I've been recently reading "Captivating" by couple John and Stasi Eldredge. I'm reading it because I've come to a point in my young life where what I'm doing just isn't enough. That there's gotta be more to life. That I've been hiding away in a little shell for YEARS.
I realized this after I had a breakdown after a friend's graduation party. I was completely broken, and I hadn't a clue why.
Spiritual warfare isn't a joke, a fairytale, a myth church elders tell young people to get them to come to church. Spiritual warfare was the exact description of my life after that party.
This major breakdown was a result of, sadly, Satan controlling me like a puppet. Anytime I'm with people-- and it can just be walking into Wal-Mart-- these demons just gnaw at my wounds. They pick, scratch, and stab my flaws and fears. That's rejection, mistrust, everything I experienced in 2008.
Now that I realize it, 2008 was just a year where I experienced some hard-hitting things. They weren't terrible. Surely my problems didn't compare to those who've experienced divorce, rape, poverty. My year was just confusing. I didn't know how to handle it, nor was I close to mature enough to handle things with ease.They're actually minute little details that I let control my life & define my heart. I've been holding myself captive. I've been frozen in time, replaying 2008 over and over in my head. I've been hiding-- and I'll go more in depth on this later. Considering I didn't know how to handle the events that happened that year, I decided it was better to relish in it, never move on, rather than change. God spoke to me a lot that year. I was saved at Baptist Vista in June (my second birthday is coming up in about a week...actually exactly today! weird). But I was saved, that's it. I didn't change. I didn't shift gears. I'm now paying for that ignorance.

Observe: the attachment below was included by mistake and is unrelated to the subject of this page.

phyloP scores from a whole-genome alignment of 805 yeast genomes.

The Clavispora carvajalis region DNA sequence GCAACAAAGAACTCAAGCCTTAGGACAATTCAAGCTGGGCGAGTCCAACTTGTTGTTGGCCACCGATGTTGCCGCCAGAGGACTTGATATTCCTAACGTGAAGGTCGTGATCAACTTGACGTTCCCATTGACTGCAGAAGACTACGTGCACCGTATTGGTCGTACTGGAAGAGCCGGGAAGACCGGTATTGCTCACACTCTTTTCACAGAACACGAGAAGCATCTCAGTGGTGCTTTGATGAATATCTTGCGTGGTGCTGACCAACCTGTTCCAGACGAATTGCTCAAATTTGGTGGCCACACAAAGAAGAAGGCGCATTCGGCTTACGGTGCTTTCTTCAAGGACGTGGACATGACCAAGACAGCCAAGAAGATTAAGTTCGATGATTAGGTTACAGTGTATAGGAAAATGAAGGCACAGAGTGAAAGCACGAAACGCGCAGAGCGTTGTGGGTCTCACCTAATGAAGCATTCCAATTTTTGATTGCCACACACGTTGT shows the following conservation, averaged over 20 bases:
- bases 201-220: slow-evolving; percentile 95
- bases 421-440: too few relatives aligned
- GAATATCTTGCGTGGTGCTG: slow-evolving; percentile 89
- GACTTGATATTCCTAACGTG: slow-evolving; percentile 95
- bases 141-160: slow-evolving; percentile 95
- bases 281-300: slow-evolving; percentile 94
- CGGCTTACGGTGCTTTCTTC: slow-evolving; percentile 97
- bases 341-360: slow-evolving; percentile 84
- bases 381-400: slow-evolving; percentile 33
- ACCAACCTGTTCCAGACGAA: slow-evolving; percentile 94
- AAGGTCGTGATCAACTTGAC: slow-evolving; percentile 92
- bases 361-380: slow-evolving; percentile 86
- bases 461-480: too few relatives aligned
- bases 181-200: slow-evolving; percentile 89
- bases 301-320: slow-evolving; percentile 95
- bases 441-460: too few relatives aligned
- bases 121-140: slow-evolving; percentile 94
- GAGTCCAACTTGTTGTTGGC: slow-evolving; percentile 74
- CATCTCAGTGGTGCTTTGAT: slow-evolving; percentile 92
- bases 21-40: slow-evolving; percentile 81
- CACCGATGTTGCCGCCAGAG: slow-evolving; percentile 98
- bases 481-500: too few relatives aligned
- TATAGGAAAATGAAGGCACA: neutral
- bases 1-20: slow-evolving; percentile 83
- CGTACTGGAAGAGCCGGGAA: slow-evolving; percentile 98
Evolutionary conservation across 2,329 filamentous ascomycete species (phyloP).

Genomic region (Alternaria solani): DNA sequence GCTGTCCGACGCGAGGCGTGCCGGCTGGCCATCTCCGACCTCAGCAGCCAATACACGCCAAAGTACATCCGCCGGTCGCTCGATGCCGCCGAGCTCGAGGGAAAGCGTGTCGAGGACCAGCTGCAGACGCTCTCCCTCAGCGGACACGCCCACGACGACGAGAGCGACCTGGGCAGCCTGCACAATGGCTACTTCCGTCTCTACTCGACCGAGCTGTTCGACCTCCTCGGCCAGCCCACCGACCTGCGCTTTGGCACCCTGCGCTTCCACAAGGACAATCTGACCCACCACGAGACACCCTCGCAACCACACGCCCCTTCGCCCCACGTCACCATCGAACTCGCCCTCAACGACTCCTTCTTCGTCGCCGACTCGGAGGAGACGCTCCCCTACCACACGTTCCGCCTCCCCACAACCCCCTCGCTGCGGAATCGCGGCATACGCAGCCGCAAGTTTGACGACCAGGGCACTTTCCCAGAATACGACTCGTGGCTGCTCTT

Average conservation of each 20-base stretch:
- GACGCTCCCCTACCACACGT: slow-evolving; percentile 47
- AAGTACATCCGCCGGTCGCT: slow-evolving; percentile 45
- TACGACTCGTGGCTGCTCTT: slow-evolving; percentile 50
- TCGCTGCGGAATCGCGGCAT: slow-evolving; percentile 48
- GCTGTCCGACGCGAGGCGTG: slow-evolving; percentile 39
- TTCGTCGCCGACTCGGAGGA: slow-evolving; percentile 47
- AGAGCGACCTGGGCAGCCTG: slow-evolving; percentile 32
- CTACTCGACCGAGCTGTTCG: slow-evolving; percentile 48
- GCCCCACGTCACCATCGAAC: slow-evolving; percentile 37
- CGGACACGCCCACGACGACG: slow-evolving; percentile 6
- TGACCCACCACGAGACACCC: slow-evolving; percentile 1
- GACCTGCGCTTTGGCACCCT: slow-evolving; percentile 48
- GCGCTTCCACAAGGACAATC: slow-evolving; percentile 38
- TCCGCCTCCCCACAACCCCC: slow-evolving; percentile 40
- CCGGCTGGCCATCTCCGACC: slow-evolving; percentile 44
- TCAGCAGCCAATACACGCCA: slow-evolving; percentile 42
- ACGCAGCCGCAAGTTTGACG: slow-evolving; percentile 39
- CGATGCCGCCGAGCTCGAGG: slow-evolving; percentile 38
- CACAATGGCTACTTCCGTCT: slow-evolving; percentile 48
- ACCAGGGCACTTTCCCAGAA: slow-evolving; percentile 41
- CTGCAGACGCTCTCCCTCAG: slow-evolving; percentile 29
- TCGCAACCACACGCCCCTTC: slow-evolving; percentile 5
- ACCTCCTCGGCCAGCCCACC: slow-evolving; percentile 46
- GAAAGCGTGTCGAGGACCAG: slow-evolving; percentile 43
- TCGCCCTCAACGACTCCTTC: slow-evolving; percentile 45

I suppose I should start at the beginning.
I grew up in a small town in Arkansas. I had a magical childhood filled with sticky Popsicle's and sprinklers. My mom worked graveyard shift, so I hardly ever saw her. She was getting the big bucks at a paper-producing company an hour-or-so-away. My dad did most of the raising. Also, I had a babysitter who lived next to the church where I was born into. Meme (even though she wasn't my real grandmother) married Papa (still not blood-relation) who has two grandsons Beau and Luke. For the majority of my childhood, I was over at Meme's with Beau and Luke, and my older sister, Lydia.
Usually, the outcome of the childhood of an individual determines who they are. Bad childhood = bad adulthood. Good childhood = good adulthood. Now, that isn't true for EVERY person on the planet, but it's pretty psychologically correct. I had a good childhood, so I'm not sure why tween/teens were so difficult.